We love mushrooms in my house.
I’m not talking about the mushrooms you buy at your local grocer (although, we love those too!)… I’m talking about the superfood variety, such as the chaga mushroom.
My wife and I often use chaga as a natural afternoon pick-me-up in the form of tea (yes, mushroom tea), as well as a seasonal remedy for boosting our immune systems. It truly works wonders at fending off straggling germs during flu season (and, hopefully, this pandemic).
Haven’t heard of chaga before? It’s one of the most powerful and mysterious natural remedies in the Western world.
Chaga has been used for centuries by shamanic healers and various cultures throughout Asia, Russia, and other Northern European countries. And for good reason… It’s loaded with antioxidants and healing properties.
The chaga mushroom grows on birch trees throughout the northern hemisphere and is often mistaken for burnt wood due to its dark crusty appearance.
Known scientifically as Inonotus obliquus, chaga is one of the most powerful medicinal mushrooms yet discovered. So much so, it’s been deemed as the “King of the Medicinal Mushrooms”. And in some areas, it’s even been called the “gift from God.” Those are some pretty big titles to live up to, but this fungus is more than deserving.
Chaga contains one of the highest levels of antioxidants. This alone makes it a powerhouse healer. Antioxidants are vital for fighting off free radicals – the very things that attack our healthy cells and make us sick.
This is primarily because of its ability to build up and boost the immune system — and a healthy immune system is vital for overcoming any type of illness.
Chaga is referred to as an immunomodulator, meaning it adapts to the needs of the immune system, similar to an adaptogenic herb. It’s able to do this because of its rich abundance of beta-d-glucans – a type of polysaccharide found in a variety of fungi. These compounds help balance the immune system by calming an overactive system or stimulating a slow one.
When you’re sick, or on the verge, your white blood cells take a beating. Hence, the lethargic feeling you experience. These cells are your body’s first line of defense when trying to ward off infections, whether viral or bacterial.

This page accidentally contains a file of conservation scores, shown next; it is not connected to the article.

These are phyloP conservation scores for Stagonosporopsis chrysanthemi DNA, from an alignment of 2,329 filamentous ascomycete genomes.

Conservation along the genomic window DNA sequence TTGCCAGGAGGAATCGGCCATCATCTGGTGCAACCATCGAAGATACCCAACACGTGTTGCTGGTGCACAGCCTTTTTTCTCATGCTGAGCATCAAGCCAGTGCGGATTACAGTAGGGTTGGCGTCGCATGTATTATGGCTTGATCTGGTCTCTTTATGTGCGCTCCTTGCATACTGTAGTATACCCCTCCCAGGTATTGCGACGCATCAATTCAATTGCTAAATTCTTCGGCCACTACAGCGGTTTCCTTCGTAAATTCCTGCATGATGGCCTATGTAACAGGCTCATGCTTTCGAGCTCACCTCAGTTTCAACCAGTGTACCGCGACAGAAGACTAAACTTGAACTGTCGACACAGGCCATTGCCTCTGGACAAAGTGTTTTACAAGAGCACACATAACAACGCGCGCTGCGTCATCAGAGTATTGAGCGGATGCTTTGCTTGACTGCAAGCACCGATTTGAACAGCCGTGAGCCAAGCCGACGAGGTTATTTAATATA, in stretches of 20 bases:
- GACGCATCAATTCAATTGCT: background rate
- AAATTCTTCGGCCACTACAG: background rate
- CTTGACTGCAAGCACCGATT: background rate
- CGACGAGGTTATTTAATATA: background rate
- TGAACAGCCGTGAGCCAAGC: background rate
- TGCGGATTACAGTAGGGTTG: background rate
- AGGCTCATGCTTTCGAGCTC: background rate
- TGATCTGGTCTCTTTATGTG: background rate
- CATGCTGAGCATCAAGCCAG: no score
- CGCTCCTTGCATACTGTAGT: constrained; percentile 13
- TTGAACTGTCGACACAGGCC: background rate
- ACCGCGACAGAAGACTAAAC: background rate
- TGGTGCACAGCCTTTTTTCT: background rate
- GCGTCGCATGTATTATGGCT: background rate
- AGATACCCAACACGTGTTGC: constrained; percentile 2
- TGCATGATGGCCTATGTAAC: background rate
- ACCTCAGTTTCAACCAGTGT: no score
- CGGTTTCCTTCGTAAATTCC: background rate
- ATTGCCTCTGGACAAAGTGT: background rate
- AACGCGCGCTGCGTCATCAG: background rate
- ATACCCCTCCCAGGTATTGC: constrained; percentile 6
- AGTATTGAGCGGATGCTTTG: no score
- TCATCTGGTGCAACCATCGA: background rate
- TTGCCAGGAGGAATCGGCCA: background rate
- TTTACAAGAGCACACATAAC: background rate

Chaga works by stimulating the activity of your white blood cells, giving them the strength they need to target viruses and other infections.
And when you add chaga’s anti-bacterial, anti-viral, and anti-inflammatory properties to the mix, your immune system has the great protective barrier it desperately needs today!
Chaga is harvested and then either dried or ground into a powder for consumption. It can be made into a tea, extract, or tincture, and can also be taken as a dietary supplement in the form of a capsule.
Brewing chaga tea or adding chaga powder into beverages are quick and easy ways to reap its many healing benefits. And because it has a bitter and earthy taste, it can make a great substitute for coffee.
Here’s a recipe for one of my favorite ways to get my turbo-shot of chaga. It gives you the boost of energy and vitality you need first thing in the morning or late in the afternoon when you’re feeling a bit drained.
Caffeine-Free Chaga Latte Elixir
- 1 tsp Chaga mushroom powder*
- 1/4 tsp Cinnamon
- Sprinkle of Nutmeg (optional)
- 1 tbsp Coconut butter
- 1/2 tsp Vanilla extract
- 1 cup Hot water
- 1/4 cup Almond milk (warmed)
- 1 tsp Raw honey (More to taste if desired)
(*If you’re using chaga mushroom chunks, brew chaga tea per the brand’s instructions in place of powder and hot water.)
- Blend all ingredients in a blender until smooth and frothy.
- Pour into a mug and top with an extra sprinkle of cinnamon if desired.
You can easily find varieties of chaga online at Mountain Rose Herbs, Vitacost, or any other reputable supplement company. Check your local health food store as well, as most carry some form of chaga.
With the wide range of chaga supplements, it’s easy to add this mushroom into your diet.
Give it a shot!
Host of Proven: Healing Breakthroughs Backed By Science
& Founder of The Sacred Science